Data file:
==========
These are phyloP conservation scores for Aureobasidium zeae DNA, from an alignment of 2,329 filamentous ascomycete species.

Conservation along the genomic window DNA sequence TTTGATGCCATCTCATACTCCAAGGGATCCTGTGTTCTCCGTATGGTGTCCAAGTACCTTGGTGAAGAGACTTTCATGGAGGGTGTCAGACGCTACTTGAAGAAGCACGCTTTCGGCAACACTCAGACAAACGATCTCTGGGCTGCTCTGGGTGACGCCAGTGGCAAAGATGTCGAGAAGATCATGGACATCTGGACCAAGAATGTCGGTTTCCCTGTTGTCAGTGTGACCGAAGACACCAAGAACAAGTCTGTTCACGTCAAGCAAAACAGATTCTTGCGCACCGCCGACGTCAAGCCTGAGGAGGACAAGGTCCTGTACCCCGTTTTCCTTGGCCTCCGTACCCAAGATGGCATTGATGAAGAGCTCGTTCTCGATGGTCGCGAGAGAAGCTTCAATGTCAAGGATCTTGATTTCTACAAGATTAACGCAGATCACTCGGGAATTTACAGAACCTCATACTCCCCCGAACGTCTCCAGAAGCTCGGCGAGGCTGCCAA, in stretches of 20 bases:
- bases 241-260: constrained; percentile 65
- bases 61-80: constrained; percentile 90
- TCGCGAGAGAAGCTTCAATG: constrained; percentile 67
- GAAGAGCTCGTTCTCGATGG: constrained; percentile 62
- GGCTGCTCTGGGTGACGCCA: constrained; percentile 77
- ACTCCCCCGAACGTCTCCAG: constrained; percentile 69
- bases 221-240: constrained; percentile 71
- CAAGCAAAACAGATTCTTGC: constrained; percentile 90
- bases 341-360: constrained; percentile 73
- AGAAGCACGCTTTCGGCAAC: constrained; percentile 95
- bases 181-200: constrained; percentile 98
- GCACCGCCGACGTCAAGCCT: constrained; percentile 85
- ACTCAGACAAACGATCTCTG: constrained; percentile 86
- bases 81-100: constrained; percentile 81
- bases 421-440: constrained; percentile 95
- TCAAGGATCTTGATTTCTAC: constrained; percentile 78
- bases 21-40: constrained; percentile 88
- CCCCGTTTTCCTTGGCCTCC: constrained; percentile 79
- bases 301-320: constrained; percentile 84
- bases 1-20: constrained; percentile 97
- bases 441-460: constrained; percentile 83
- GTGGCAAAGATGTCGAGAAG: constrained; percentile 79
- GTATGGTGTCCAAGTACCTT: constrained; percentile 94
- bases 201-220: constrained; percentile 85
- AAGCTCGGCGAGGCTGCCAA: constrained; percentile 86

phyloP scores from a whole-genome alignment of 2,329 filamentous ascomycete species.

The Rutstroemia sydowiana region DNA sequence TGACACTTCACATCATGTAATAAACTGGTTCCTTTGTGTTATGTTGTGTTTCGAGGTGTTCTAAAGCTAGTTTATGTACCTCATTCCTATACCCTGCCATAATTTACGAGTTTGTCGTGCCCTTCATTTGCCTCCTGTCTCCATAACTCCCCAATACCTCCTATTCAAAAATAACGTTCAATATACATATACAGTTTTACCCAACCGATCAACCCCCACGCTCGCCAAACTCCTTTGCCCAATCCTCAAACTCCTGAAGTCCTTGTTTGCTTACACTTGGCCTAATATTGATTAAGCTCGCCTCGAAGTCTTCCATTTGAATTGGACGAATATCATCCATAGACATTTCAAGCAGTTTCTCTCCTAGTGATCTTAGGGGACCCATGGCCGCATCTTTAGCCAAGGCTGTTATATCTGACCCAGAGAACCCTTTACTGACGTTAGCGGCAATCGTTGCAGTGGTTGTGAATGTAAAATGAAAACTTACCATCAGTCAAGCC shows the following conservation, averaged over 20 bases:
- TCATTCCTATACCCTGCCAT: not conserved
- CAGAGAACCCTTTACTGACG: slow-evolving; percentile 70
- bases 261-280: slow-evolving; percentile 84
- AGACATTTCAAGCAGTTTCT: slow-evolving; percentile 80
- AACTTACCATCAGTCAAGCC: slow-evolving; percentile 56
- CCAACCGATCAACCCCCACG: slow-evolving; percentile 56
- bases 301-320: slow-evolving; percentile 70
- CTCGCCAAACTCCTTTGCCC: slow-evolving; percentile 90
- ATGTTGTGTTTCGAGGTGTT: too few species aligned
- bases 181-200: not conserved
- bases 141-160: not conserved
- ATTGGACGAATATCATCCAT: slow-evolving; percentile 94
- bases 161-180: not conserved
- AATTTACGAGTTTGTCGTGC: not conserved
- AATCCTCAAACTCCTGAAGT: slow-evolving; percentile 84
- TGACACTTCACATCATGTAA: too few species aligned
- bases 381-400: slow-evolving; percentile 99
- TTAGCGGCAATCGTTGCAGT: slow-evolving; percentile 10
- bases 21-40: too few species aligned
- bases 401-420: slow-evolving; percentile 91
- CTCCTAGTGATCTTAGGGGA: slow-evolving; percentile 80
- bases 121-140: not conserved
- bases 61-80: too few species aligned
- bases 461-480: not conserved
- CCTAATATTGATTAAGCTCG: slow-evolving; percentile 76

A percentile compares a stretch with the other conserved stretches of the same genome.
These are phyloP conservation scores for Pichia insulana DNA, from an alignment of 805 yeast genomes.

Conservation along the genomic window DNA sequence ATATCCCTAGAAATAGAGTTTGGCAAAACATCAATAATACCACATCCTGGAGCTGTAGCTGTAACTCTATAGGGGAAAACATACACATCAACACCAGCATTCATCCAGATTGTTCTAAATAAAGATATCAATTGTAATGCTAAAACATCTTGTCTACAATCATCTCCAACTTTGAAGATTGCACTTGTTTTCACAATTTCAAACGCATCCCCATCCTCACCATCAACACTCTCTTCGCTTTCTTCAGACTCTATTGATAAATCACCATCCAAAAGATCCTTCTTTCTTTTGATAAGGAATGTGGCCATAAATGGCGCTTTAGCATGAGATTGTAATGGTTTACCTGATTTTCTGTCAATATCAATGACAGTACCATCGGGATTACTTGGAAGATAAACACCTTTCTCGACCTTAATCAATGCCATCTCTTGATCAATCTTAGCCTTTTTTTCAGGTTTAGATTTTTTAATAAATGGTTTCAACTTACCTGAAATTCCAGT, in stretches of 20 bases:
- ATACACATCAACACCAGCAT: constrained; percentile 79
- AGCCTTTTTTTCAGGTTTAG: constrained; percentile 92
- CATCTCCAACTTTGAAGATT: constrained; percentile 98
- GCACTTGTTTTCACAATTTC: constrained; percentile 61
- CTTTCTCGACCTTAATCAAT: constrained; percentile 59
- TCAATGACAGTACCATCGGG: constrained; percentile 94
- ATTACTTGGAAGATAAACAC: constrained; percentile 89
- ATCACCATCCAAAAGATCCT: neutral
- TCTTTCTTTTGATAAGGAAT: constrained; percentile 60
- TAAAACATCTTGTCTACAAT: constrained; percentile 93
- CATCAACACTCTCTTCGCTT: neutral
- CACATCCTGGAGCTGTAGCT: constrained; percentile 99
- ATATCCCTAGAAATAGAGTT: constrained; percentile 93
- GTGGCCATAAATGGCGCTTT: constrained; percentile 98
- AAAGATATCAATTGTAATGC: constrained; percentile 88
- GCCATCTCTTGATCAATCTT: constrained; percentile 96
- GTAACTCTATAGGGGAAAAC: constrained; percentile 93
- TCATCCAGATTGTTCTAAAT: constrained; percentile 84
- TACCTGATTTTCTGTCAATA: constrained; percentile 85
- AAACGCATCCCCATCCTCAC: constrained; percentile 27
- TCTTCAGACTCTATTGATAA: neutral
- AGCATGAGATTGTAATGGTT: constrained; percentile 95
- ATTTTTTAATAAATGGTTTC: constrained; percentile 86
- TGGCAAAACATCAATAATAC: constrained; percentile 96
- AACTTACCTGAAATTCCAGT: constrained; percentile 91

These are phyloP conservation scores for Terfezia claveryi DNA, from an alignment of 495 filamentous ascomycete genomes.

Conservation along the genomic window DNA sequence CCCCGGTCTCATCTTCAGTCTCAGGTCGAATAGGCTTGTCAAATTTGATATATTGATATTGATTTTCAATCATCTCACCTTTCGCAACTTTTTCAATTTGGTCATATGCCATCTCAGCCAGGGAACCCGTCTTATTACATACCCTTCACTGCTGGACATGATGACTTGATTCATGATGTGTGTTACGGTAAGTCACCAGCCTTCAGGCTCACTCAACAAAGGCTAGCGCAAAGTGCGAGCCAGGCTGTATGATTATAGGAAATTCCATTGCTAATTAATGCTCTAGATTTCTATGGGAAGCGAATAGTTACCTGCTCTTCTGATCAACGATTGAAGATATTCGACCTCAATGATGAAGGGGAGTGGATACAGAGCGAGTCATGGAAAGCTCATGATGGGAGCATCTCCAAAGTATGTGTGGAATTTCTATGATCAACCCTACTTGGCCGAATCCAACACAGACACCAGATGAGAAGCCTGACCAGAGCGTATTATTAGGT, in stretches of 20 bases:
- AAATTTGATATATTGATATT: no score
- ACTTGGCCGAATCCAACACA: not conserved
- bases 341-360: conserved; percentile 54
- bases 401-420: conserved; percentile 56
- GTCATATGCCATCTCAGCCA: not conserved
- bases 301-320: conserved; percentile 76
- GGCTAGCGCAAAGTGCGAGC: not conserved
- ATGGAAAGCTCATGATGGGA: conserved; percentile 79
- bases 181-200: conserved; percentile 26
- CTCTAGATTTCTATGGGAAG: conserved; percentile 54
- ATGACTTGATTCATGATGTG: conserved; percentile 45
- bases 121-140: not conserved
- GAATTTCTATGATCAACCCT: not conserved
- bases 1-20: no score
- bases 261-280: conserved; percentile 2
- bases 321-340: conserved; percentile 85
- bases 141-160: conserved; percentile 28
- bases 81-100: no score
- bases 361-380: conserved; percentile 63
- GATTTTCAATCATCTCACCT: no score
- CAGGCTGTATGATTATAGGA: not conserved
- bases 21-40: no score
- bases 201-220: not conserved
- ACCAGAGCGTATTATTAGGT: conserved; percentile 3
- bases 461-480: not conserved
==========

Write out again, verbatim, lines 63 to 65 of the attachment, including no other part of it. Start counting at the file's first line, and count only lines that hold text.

- TCAATGACAGTACCATCGGG: constrained; percentile 94
- ATTACTTGGAAGATAAACAC: constrained; percentile 89
- ATCACCATCCAAAAGATCCT: neutral